ISS030-E-014406 Comet Lovejoy is visible near Earth’s horizon in this nighttime image photographed by NASA astronaut Dan Burbank, Expedition 30 commander, onboard the International Space Station on Dec. 21, 2011
“Today Burbank described seeing the comet as “the most amazing thing I have ever seen in space,” in an interview with WDIV-TV in Detroit. Burbank took hundreds of still images of the comet.”
Comet ‘Lovejoy’s tail now visible before sunrise – Dec 23, 2011
“Clearly visible in the sky, it was expected to be vaporised by the sun but miraculously popped out the other side after passing through its corona.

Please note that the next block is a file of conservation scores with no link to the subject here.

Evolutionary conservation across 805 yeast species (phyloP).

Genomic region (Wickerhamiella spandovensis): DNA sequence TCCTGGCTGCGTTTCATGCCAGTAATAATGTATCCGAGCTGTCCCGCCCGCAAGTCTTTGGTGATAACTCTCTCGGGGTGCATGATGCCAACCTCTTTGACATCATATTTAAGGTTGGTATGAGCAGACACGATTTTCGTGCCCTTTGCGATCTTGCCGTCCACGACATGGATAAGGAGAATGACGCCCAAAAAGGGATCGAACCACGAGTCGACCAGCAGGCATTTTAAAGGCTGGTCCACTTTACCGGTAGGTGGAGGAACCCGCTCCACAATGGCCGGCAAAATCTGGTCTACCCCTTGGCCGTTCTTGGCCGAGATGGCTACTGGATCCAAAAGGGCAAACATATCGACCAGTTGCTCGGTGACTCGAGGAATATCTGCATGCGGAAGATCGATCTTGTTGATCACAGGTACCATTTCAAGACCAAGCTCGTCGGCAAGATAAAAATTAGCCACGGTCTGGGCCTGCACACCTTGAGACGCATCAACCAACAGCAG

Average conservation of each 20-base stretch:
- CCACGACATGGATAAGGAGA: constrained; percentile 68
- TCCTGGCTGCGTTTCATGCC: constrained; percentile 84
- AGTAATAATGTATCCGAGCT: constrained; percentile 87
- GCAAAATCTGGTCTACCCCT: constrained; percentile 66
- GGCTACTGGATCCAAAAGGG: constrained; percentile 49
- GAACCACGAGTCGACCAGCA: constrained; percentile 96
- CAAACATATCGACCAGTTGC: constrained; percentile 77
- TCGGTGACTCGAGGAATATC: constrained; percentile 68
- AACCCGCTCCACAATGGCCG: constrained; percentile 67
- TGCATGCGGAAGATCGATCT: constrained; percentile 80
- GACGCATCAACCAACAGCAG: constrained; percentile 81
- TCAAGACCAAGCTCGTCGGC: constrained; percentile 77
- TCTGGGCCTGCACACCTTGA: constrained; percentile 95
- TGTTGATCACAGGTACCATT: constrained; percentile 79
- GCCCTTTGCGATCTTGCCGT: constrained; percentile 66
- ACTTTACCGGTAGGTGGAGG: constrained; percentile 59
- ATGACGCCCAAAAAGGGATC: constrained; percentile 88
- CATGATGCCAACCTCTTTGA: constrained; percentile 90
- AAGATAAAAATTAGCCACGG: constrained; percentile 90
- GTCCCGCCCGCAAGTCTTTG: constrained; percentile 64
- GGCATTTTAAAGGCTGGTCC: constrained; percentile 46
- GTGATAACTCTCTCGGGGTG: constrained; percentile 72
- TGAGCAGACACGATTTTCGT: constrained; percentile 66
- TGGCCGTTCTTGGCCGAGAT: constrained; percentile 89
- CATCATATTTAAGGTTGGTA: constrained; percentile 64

It missed the sun by only 200,000 kilometres which might sound a lot but temperatures in its path are around 1.5 million degrees Celsius.
The extreme heat explains Lovejoy’s long tail: its ice melting and shedding off bits of dust behind it.
The comet was discovered by Australian Terry Lovejoy at the beginning of the month and is thought to be about half a kilometre wide.
The comet should be visible over the next few days, if you look to the east around 3.30am.”
Comet Loveyoy at Sunrise ) Compilation ) – late December 2011
The visibility of Comet Lovejoy should continue to improve in the days ahead as the comet moves farther away from the sun. Early-rising sky watchers in the southern hemisphere should remain alert for this amazing apparition.